After an attempted take-off and runway excursion in the south-western city of Chongqing on May 12, 2022, a Tibet Airlines Airbus A319 passenger aircraft sustained substantial fuselage damage and caught fire.
The Airbus A319-100, registration B-6425, was flying from Chongqing Jiangbei International Airport (CKG) in China to Nyingchi Mainling Airport on a domestic daily flight TV-9833 (LZY).
According to China News, the Civil Aviation Administration of China (CAAC) stated that the flight crew spotted a “abnormality” as the plane was accelerating for takeoff. In accordance with emergency procedures, the pilots aborted takeoff.
The plane went off the runway and scraped its engines, carrying 113 passengers and nine crew members. The left side of the plane caught fire shortly after the attempt to abort takeoff.
When the plane finally came to a halt between two parallel taxiways outside the runway, the crew began passenger evacuation and deployed slides.
The plane’s passengers and crew all made it out safely. The aviation regulator noted that 36 people suffered minor injuries and were taken to local hospitals for treatment.
The fuselage, engines, and other sections of the nine-year-old plane were severely damaged and are considered beyond repair.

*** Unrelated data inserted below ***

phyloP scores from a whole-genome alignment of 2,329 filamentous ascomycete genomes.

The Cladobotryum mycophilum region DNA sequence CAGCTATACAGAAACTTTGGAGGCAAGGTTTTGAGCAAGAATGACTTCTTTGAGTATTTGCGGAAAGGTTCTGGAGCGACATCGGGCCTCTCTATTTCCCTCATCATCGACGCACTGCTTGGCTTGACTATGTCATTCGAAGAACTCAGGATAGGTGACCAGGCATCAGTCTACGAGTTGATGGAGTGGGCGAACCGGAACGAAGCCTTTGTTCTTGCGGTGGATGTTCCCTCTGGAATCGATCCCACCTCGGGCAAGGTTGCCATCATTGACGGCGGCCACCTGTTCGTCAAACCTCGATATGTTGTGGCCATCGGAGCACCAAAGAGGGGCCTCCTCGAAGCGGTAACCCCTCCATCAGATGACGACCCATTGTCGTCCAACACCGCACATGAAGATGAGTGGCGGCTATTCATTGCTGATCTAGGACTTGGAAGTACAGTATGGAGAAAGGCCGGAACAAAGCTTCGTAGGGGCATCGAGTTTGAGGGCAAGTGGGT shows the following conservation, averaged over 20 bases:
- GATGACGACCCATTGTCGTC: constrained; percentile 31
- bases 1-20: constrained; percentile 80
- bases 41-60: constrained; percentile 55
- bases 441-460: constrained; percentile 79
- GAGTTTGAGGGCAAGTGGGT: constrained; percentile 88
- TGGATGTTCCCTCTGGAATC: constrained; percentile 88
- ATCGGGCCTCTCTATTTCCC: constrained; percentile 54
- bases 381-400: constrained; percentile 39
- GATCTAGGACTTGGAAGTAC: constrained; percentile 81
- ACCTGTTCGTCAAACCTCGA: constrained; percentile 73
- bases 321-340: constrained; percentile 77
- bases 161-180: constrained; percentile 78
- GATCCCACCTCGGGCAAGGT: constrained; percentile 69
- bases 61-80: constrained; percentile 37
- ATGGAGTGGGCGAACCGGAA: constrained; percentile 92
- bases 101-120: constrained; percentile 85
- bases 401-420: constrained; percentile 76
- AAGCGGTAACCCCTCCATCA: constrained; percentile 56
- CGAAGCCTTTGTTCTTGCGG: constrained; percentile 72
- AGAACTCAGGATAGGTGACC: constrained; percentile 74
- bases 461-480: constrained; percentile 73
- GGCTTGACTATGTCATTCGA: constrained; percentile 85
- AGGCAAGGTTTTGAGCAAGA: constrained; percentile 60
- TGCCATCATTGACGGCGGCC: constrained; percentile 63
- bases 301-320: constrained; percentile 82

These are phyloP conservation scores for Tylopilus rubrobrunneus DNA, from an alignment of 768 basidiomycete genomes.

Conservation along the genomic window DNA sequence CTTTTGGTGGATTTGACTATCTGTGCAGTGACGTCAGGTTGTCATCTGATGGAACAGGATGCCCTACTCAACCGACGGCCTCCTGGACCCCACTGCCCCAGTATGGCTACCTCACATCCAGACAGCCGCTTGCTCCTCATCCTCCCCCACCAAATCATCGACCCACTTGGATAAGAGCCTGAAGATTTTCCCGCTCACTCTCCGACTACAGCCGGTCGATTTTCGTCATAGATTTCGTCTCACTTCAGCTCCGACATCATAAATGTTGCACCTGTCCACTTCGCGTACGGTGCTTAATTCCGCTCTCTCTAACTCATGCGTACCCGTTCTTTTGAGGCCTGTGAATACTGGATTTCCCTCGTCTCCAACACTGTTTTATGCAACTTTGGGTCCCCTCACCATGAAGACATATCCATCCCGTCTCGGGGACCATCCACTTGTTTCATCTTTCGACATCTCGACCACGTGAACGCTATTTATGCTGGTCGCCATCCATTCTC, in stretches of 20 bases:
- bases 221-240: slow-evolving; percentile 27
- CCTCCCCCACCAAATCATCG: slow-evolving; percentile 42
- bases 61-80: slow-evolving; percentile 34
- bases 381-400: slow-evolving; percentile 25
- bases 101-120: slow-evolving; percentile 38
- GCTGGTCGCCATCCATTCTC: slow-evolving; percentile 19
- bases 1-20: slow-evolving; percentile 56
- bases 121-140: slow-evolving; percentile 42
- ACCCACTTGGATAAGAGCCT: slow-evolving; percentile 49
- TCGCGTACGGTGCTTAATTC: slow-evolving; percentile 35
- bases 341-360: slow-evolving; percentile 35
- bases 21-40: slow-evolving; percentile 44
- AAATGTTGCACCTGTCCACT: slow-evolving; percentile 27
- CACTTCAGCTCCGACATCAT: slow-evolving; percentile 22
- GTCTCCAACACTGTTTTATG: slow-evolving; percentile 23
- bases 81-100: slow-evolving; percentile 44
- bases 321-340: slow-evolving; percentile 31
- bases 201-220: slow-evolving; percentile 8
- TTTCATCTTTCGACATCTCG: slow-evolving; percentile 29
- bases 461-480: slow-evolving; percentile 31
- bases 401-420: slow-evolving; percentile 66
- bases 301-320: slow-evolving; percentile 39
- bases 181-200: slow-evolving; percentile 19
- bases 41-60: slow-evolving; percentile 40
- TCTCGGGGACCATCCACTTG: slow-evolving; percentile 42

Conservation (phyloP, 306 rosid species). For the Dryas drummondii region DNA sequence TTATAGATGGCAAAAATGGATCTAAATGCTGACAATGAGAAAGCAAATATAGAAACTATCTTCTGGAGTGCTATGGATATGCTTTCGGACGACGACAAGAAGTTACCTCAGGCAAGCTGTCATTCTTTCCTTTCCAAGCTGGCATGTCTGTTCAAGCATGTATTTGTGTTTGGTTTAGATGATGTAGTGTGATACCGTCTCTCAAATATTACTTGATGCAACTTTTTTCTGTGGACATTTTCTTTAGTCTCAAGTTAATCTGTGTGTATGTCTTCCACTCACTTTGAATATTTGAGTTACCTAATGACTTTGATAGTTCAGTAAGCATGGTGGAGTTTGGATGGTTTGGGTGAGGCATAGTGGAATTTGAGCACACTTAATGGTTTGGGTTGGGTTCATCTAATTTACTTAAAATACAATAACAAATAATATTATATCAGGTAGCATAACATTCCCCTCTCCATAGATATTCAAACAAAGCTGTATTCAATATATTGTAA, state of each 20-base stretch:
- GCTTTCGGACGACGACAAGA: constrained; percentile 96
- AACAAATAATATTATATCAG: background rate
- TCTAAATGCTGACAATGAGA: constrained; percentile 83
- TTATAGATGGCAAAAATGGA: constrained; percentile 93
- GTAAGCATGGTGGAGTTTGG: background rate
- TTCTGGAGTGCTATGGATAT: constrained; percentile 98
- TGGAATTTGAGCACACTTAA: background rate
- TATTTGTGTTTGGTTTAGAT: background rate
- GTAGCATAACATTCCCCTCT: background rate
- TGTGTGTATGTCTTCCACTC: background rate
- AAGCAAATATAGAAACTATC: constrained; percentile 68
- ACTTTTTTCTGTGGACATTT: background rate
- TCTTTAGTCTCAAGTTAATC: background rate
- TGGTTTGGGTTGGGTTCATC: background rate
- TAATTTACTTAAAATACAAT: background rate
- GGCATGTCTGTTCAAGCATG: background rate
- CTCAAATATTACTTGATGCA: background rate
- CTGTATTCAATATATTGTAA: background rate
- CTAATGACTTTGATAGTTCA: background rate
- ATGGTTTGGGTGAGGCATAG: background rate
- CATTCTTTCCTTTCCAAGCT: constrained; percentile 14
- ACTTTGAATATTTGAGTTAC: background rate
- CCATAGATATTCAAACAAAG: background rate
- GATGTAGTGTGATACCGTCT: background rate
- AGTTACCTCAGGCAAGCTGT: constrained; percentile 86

Confusion in the cockpit
According to AeroTime columnist and pilot Captain Michel Treskin, an aircraft takeoff can be rejected for a variety of reasons, including engine failure, activation of the takeoff warning horn, blown tires, or a system warning in the cockpit.
According to the information provided by China’s aviation regulator and local media reports, the flight deck is a scene of disarray.
“It was definitely a high-speed reject,” Treskin said. “The pilots might have selected the gear up too early, and the aircraft settled back on the runway. Or they rejected the takeoff after V1 (a maximum speed at which a rejected takeoff can be initiated in the event of an emergency, ed.-) and lost it.
“It is hard to assess what exactly caused the incident because we cannot see the under belly and the actual path of the aircraft on the ground.”